Friday, April 27, 2018

The Lonely Little American Radio Station in Pakistan: AFRTS Peshawar

In January of this year, we had the opportunity to see a movie in Malaysia right after the HFCC shortwave frequency conference there about the lawyer who negotiated the release of American pilot Francis Gary Powers who was shot down over the Soviet Union 58 years ago.  It was back on Sunday May 1, 1960, that Captain F. Gary Powers was shot down while flying a high altitude cold war spy mission over the Soviet Union, continental Russia. 

            While high over the city of Sverdlovsk, his plane was hit by the first of three Dvina S75 surface to air missiles that were fired from a launching pad near Kosulino on the edge of the Ural mountains.  What does all this have to do with an American radio station in Pakistan?  Here’s Ray Robinson with the answer.

            The plane began to spiral downwards, upside down with the nose pointing upwards, and Gary Powers was flung out into space as soon as he opened the canopy.  He floated down to Earth by parachute, hitting the ground rather hard, and he was immediately arrested.  Thus he was catapulted into the world’s news headlines, in what became known as the U2 Incident.

            The Gary Powers story began with a take-off at the American operated Peshawar Air Station at Badaber in a remote country area of Pakistan, some four miles south of the frontier city of Peshawar.  The aircraft was a Lockheed U2 plane, Model A, which had a capability of flying at 70,000 feet (13¼ miles high), way above interception by normal aggressive counter-measures.  This plane was more like a jet propelled glider than a regular airplane, and the Powers overflight of Russia under Operation Grand Slam, was the United States’ 24th deep-penetration overflight of Russian territory.

            The Peshawar Air Station (or PAS) at Badaber was established by the United States under the designation Project Sandbag in 1958 with the cooperation of the Pakistani president Ayub Khan.  The major purpose for this American facility during the Cold War was to provide electronic surveillance of the Soviet Union, and its total staff while operational was around 1300 personnel.

            This American airbase incorporated many western amenities for the benefit of their personnel, including a school for the children, swimming pool, bowling alley, a golf course and a shop that sold regular American products.  There was also a radio broadcasting station, and a TV station as well, on the base.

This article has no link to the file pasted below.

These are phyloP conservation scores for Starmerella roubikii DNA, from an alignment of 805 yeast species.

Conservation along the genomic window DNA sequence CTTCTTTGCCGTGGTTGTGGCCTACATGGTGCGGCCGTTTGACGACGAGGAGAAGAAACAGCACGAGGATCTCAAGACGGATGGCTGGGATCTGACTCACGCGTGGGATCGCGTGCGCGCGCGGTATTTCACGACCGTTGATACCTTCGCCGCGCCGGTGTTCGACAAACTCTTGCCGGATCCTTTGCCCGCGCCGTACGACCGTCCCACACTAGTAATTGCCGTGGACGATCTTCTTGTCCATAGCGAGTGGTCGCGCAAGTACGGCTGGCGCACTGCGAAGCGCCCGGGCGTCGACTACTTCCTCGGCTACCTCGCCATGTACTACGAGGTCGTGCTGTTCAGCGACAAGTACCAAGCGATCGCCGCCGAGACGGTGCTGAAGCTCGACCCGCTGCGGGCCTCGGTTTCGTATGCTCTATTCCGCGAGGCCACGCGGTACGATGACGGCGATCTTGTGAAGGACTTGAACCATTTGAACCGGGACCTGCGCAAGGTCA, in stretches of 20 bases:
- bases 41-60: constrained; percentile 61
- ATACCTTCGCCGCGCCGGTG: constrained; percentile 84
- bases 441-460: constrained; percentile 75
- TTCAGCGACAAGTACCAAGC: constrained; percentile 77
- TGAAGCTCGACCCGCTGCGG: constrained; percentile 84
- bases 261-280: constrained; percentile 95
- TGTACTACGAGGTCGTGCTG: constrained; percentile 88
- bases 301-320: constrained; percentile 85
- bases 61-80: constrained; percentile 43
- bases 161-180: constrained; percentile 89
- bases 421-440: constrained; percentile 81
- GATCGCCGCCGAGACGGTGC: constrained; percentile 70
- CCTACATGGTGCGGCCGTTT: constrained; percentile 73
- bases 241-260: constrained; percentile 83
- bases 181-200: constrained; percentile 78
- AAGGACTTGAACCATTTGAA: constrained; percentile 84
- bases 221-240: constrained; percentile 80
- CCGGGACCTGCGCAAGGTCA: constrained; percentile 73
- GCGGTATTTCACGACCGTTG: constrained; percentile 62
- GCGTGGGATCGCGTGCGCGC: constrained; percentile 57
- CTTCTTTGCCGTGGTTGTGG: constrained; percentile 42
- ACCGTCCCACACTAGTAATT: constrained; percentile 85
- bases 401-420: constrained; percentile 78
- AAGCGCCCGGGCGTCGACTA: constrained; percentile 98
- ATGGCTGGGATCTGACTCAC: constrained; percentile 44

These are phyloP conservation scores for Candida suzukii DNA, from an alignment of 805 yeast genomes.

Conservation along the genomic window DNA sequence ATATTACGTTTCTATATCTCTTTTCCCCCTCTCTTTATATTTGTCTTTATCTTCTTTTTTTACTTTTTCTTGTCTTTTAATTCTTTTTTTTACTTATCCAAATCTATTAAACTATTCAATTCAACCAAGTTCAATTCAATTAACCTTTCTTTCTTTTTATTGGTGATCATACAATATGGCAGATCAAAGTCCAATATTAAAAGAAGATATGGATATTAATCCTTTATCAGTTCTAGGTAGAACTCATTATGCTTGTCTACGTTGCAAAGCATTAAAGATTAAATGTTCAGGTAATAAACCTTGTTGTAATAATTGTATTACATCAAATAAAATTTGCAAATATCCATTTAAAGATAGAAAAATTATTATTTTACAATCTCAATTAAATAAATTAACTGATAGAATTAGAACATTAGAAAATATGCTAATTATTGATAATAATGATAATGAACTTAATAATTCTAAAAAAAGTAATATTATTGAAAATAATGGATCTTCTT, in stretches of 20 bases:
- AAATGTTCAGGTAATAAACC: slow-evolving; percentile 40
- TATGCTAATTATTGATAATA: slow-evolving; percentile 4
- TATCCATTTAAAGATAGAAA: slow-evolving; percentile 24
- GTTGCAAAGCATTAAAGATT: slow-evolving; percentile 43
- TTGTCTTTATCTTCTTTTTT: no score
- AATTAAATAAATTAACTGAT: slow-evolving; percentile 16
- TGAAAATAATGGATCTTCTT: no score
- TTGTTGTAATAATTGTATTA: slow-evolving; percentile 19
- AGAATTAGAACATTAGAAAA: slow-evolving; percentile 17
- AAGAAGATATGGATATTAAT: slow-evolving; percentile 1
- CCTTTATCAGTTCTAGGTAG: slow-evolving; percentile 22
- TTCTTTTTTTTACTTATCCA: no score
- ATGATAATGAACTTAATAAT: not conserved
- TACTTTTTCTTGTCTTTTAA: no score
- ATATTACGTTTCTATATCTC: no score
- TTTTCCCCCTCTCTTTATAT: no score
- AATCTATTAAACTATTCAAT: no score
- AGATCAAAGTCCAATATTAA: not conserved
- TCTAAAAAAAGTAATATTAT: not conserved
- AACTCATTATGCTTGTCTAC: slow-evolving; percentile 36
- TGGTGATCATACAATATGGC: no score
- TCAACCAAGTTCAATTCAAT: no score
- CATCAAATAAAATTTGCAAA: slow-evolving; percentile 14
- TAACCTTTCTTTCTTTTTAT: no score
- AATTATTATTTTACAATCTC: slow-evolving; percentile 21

The radio station was a unit of AFRTS, the American Forces Radio & TV Service, and it was inaugurated quite early in the development of the air base.  Originally, this radio station was operating with 10 watts on 850 kHz; though soon afterwards when newer equipment was installed, the operating channel was moved upwards to 870 kHz, with 25 watts.

            Programming for AFRTS PAS Peshawar was provided by local talent, recordings from AFRTS in the United States, and at times by off air relays on shortwave.  At the time when an international radio monitor who was living in Pakistan, visited this small AFRTS radio broadcasting station in 1968, it was no longer operating on mediumwave but on FM only at 107 MHz.  However, the WRTVHB does not show any FM listing for this station, only the two consecutive medium wave channels. 

            At the time of the visit, the station engineer stated that the base was due to close some time soon, and that the radio station would be closed also.  However, in spite of the pending closure, plans were in hand for the installation of additional upgraded equipment.  Right towards the end, with closure of the base looming on the horizon as personnel were transferring elsewhere, the TV station was closed, though the radio station continued on air, albeit at a lower programming level.

             The American air base, Peshawar Air Station, was taken into service on July 17, 1959, and it was officially closed a little more than a decade later on January 7, 1970.  The entire facility was handed over to the Pakistani air force, though the new owners never used it for flight activities, but only as a Vocational Training Center.

            Only one QSL was ever issued to verify the reception of AFRTS PAS Peshawar, and that was a generic card from AFRTS headquarters in the United States.
(AWR-Wavescan/NWS 476)